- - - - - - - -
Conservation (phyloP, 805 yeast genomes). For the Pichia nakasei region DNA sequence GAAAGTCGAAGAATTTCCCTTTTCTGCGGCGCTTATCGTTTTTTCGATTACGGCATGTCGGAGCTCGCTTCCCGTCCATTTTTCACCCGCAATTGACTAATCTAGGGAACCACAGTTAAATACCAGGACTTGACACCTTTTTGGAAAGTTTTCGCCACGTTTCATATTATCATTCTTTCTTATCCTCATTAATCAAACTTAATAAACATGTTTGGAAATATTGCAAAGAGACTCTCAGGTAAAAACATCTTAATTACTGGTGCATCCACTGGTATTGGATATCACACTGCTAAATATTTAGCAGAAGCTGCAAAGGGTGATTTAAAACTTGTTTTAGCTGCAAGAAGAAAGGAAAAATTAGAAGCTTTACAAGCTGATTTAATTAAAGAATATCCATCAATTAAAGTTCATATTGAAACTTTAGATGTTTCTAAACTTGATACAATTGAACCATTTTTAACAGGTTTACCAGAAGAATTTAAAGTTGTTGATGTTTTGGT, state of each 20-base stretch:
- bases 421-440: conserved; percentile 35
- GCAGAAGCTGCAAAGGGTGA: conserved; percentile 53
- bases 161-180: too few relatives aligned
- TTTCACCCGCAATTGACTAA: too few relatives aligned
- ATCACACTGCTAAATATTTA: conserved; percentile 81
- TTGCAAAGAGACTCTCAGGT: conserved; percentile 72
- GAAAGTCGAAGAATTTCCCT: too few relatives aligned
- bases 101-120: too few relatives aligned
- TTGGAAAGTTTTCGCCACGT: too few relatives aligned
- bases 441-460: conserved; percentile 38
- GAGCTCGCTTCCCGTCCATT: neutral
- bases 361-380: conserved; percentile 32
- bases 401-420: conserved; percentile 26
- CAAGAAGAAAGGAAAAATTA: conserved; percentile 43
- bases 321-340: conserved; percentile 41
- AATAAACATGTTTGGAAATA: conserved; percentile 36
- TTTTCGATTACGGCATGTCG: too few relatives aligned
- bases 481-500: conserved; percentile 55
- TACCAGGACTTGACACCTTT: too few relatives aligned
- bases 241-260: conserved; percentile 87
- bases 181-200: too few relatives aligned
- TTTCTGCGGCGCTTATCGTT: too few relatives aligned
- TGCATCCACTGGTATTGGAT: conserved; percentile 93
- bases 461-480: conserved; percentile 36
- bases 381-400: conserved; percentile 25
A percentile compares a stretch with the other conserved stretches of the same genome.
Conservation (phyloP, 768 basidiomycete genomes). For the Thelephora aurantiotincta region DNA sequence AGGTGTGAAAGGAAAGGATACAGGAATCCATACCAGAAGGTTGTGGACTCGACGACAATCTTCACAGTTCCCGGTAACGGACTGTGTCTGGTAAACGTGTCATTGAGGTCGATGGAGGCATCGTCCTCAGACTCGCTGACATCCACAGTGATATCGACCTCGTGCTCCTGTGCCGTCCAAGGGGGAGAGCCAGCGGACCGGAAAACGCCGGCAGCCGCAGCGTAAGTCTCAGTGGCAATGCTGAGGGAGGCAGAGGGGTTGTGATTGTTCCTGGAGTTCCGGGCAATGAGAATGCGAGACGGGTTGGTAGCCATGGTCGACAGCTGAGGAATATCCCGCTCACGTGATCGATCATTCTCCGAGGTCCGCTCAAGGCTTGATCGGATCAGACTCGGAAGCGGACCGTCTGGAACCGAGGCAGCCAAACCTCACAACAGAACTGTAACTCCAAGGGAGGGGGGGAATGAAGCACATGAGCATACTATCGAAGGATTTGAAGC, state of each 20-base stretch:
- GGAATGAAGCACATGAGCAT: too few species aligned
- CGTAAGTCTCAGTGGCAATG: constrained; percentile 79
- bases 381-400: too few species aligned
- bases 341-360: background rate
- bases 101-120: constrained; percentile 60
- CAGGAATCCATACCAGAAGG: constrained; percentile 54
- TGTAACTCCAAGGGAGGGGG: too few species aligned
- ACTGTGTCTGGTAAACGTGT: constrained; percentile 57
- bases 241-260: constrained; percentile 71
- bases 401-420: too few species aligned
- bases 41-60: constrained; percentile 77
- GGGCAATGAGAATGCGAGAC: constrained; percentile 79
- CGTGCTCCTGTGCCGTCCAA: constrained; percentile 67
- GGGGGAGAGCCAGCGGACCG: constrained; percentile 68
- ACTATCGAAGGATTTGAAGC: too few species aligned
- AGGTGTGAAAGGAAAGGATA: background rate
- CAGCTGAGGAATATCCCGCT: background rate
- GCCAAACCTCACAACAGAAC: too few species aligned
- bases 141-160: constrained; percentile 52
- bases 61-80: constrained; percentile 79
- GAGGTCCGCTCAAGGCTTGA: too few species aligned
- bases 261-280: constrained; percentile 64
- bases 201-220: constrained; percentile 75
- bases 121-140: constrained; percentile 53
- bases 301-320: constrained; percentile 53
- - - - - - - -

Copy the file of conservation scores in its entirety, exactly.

Conservation (phyloP, 805 yeast genomes). For the Pichia nakasei region DNA sequence GAAAGTCGAAGAATTTCCCTTTTCTGCGGCGCTTATCGTTTTTTCGATTACGGCATGTCGGAGCTCGCTTCCCGTCCATTTTTCACCCGCAATTGACTAATCTAGGGAACCACAGTTAAATACCAGGACTTGACACCTTTTTGGAAAGTTTTCGCCACGTTTCATATTATCATTCTTTCTTATCCTCATTAATCAAACTTAATAAACATGTTTGGAAATATTGCAAAGAGACTCTCAGGTAAAAACATCTTAATTACTGGTGCATCCACTGGTATTGGATATCACACTGCTAAATATTTAGCAGAAGCTGCAAAGGGTGATTTAAAACTTGTTTTAGCTGCAAGAAGAAAGGAAAAATTAGAAGCTTTACAAGCTGATTTAATTAAAGAATATCCATCAATTAAAGTTCATATTGAAACTTTAGATGTTTCTAAACTTGATACAATTGAACCATTTTTAACAGGTTTACCAGAAGAATTTAAAGTTGTTGATGTTTTGGT, state of each 20-base stretch:
- bases 421-440: conserved; percentile 35
- GCAGAAGCTGCAAAGGGTGA: conserved; percentile 53
- bases 161-180: too few relatives aligned
- TTTCACCCGCAATTGACTAA: too few relatives aligned
- ATCACACTGCTAAATATTTA: conserved; percentile 81
- TTGCAAAGAGACTCTCAGGT: conserved; percentile 72
- GAAAGTCGAAGAATTTCCCT: too few relatives aligned
- bases 101-120: too few relatives aligned
- TTGGAAAGTTTTCGCCACGT: too few relatives aligned
- bases 441-460: conserved; percentile 38
- GAGCTCGCTTCCCGTCCATT: neutral
- bases 361-380: conserved; percentile 32
- bases 401-420: conserved; percentile 26
- CAAGAAGAAAGGAAAAATTA: conserved; percentile 43
- bases 321-340: conserved; percentile 41
- AATAAACATGTTTGGAAATA: conserved; percentile 36
- TTTTCGATTACGGCATGTCG: too few relatives aligned
- bases 481-500: conserved; percentile 55
- TACCAGGACTTGACACCTTT: too few relatives aligned
- bases 241-260: conserved; percentile 87
- bases 181-200: too few relatives aligned
- TTTCTGCGGCGCTTATCGTT: too few relatives aligned
- TGCATCCACTGGTATTGGAT: conserved; percentile 93
- bases 461-480: conserved; percentile 36
- bases 381-400: conserved; percentile 25
A percentile compares a stretch with the other conserved stretches of the same genome.
Conservation (phyloP, 768 basidiomycete genomes). For the Thelephora aurantiotincta region DNA sequence AGGTGTGAAAGGAAAGGATACAGGAATCCATACCAGAAGGTTGTGGACTCGACGACAATCTTCACAGTTCCCGGTAACGGACTGTGTCTGGTAAACGTGTCATTGAGGTCGATGGAGGCATCGTCCTCAGACTCGCTGACATCCACAGTGATATCGACCTCGTGCTCCTGTGCCGTCCAAGGGGGAGAGCCAGCGGACCGGAAAACGCCGGCAGCCGCAGCGTAAGTCTCAGTGGCAATGCTGAGGGAGGCAGAGGGGTTGTGATTGTTCCTGGAGTTCCGGGCAATGAGAATGCGAGACGGGTTGGTAGCCATGGTCGACAGCTGAGGAATATCCCGCTCACGTGATCGATCATTCTCCGAGGTCCGCTCAAGGCTTGATCGGATCAGACTCGGAAGCGGACCGTCTGGAACCGAGGCAGCCAAACCTCACAACAGAACTGTAACTCCAAGGGAGGGGGGGAATGAAGCACATGAGCATACTATCGAAGGATTTGAAGC, state of each 20-base stretch:
- GGAATGAAGCACATGAGCAT: too few species aligned
- CGTAAGTCTCAGTGGCAATG: constrained; percentile 79
- bases 381-400: too few species aligned
- bases 341-360: background rate
- bases 101-120: constrained; percentile 60
- CAGGAATCCATACCAGAAGG: constrained; percentile 54
- TGTAACTCCAAGGGAGGGGG: too few species aligned
- ACTGTGTCTGGTAAACGTGT: constrained; percentile 57
- bases 241-260: constrained; percentile 71
- bases 401-420: too few species aligned
- bases 41-60: constrained; percentile 77
- GGGCAATGAGAATGCGAGAC: constrained; percentile 79
- CGTGCTCCTGTGCCGTCCAA: constrained; percentile 67
- GGGGGAGAGCCAGCGGACCG: constrained; percentile 68
- ACTATCGAAGGATTTGAAGC: too few species aligned
- AGGTGTGAAAGGAAAGGATA: background rate
- CAGCTGAGGAATATCCCGCT: background rate
- GCCAAACCTCACAACAGAAC: too few species aligned
- bases 141-160: constrained; percentile 52
- bases 61-80: constrained; percentile 79
- GAGGTCCGCTCAAGGCTTGA: too few species aligned
- bases 261-280: constrained; percentile 64
- bases 201-220: constrained; percentile 75
- bases 121-140: constrained; percentile 53
- bases 301-320: constrained; percentile 53